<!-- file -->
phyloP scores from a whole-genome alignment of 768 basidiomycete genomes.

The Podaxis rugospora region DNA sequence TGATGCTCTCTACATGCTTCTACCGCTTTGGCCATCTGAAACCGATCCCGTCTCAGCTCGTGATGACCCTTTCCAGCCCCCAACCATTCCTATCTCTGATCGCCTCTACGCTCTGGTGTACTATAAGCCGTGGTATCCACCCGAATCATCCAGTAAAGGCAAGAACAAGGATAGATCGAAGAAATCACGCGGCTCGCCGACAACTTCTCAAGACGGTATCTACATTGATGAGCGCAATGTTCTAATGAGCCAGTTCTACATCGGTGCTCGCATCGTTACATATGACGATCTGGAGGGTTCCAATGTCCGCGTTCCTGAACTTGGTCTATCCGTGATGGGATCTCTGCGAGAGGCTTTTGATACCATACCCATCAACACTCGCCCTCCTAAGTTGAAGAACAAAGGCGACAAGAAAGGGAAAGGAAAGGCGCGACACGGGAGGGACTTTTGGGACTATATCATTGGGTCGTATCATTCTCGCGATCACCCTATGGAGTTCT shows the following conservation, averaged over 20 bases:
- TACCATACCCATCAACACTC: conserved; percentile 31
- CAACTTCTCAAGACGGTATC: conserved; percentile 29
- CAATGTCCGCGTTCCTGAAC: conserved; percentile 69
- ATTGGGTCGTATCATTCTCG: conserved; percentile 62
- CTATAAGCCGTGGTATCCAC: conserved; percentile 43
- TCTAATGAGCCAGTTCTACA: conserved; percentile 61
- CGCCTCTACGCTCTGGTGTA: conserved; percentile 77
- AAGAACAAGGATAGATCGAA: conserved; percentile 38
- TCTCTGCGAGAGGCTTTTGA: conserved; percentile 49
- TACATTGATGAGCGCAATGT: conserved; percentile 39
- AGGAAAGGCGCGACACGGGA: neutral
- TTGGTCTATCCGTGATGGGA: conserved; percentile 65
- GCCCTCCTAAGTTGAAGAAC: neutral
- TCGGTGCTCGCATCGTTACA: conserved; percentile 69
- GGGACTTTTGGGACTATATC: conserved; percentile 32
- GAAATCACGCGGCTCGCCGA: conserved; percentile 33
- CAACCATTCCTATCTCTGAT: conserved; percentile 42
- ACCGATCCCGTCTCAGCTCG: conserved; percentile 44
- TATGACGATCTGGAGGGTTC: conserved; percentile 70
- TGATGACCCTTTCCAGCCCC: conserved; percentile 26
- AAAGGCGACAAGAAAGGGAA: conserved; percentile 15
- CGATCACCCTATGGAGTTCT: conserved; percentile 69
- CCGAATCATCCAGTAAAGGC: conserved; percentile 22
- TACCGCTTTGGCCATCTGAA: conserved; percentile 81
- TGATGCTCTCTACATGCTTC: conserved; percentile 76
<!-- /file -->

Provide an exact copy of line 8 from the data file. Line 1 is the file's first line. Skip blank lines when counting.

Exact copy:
- TCTAATGAGCCAGTTCTACA: conserved; percentile 61